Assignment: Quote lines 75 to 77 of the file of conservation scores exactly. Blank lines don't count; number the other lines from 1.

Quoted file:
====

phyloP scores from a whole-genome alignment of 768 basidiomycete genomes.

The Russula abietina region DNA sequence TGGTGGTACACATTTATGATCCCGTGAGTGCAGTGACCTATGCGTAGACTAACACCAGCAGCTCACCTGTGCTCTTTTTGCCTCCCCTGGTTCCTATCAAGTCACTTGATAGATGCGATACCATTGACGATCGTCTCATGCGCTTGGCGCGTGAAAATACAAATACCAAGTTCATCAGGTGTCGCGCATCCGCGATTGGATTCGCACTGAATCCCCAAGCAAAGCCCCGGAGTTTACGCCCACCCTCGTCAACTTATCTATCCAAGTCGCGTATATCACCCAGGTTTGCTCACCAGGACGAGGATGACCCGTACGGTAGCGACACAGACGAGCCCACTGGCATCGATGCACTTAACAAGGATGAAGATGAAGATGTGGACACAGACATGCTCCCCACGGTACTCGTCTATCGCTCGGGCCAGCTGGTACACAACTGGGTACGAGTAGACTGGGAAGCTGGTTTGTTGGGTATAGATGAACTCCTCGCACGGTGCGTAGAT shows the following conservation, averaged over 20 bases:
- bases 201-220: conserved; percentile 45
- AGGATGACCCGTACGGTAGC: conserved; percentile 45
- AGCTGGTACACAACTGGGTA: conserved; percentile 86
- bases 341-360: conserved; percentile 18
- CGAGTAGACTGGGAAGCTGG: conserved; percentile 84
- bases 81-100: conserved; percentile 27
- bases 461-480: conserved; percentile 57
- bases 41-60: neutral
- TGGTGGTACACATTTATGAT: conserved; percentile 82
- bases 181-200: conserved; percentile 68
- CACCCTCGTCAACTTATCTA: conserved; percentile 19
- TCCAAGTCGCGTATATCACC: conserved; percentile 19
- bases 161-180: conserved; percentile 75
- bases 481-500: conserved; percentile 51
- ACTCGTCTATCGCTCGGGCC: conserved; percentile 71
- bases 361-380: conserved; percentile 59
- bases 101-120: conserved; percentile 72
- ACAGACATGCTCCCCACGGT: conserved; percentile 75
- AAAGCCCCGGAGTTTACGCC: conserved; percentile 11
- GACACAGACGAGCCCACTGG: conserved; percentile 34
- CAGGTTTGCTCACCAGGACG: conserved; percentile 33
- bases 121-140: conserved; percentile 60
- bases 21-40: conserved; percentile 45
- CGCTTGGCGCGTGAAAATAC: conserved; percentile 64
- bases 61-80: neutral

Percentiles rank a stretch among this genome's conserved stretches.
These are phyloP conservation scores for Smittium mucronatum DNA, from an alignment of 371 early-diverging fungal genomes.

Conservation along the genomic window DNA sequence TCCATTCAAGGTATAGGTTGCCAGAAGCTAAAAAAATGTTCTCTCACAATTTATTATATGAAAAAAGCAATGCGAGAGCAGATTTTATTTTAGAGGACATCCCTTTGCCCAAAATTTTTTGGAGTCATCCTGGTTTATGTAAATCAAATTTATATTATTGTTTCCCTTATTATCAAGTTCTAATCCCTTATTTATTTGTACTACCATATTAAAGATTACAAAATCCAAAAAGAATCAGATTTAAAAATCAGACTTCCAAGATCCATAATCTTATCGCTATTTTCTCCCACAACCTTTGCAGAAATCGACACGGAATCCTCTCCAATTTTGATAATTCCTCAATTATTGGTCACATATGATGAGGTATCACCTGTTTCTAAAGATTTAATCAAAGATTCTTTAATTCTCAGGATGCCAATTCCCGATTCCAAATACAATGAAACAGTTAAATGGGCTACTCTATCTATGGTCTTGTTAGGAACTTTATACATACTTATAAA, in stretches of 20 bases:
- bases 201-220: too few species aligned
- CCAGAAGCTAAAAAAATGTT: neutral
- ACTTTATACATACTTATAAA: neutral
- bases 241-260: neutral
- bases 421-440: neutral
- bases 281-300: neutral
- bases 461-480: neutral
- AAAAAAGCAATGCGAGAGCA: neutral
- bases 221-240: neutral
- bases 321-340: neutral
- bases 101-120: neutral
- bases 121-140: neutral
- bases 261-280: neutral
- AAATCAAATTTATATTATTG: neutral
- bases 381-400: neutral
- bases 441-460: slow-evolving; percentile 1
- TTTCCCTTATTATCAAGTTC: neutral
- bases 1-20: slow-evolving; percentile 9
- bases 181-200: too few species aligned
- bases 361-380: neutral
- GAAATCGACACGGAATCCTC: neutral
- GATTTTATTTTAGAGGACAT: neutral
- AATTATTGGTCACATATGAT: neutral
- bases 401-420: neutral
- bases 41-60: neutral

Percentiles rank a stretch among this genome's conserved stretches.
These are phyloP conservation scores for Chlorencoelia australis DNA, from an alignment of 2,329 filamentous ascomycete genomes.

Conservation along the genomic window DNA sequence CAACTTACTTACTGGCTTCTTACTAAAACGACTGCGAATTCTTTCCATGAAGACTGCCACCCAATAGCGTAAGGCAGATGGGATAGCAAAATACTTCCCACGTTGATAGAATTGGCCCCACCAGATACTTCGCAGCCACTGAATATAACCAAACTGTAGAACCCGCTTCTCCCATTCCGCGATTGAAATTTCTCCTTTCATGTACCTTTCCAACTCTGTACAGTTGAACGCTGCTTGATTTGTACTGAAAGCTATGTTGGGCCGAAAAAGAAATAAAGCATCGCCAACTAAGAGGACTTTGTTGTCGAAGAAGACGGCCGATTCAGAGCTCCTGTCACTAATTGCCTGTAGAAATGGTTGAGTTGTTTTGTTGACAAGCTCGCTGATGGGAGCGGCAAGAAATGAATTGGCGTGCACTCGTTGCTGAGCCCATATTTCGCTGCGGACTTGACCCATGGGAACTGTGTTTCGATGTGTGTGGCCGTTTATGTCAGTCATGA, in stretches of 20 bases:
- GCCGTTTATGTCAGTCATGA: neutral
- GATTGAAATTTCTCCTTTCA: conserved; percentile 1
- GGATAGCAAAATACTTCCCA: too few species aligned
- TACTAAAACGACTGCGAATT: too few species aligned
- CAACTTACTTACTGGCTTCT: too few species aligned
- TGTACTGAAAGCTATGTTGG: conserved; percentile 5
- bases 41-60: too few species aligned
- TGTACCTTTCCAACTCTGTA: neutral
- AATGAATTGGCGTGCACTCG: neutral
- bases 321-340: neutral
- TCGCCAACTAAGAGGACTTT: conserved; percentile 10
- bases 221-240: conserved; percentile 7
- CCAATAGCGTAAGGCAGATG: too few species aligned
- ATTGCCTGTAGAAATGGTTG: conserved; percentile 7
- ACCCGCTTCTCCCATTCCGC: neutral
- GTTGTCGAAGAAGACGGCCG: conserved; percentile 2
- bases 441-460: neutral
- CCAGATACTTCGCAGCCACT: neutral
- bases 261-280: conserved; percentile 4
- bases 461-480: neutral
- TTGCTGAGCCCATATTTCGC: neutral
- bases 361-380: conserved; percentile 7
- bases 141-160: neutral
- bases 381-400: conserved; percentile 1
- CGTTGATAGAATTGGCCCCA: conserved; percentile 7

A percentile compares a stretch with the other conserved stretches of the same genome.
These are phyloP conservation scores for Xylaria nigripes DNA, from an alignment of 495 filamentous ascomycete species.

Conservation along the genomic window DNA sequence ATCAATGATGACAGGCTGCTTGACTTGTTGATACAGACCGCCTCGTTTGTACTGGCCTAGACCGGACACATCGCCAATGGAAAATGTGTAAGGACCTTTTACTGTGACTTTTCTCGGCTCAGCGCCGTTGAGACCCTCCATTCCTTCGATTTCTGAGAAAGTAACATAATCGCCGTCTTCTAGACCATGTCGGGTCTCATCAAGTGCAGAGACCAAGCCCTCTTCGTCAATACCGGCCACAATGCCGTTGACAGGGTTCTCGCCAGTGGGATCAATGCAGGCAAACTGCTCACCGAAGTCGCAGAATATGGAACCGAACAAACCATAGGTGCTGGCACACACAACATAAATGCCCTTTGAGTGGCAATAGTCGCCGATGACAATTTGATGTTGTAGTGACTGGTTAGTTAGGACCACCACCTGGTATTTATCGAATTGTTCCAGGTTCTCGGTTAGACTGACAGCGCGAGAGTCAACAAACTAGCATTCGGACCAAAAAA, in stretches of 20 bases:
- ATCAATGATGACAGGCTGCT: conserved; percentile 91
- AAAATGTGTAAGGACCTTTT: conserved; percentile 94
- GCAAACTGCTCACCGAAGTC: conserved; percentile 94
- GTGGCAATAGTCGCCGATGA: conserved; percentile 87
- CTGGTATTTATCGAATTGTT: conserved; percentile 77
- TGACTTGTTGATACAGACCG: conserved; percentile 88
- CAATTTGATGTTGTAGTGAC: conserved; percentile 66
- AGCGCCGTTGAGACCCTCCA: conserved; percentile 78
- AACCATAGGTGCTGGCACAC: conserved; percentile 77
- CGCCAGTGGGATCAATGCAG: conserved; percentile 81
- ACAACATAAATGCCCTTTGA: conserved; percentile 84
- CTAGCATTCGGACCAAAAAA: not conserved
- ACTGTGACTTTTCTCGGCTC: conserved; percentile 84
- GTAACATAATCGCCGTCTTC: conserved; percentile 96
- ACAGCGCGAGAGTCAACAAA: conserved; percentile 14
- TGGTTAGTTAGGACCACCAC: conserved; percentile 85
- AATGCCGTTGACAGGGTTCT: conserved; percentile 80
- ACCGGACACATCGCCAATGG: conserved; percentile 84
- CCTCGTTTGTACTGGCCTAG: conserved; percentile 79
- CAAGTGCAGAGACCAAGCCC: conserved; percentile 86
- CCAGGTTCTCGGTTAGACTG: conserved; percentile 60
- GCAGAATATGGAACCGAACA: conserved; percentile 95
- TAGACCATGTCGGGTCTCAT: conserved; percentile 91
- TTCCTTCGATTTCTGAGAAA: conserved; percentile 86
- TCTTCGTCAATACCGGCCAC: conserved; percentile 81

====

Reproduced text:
- bases 441-460: neutral
- CCAGATACTTCGCAGCCACT: neutral
- bases 261-280: conserved; percentile 4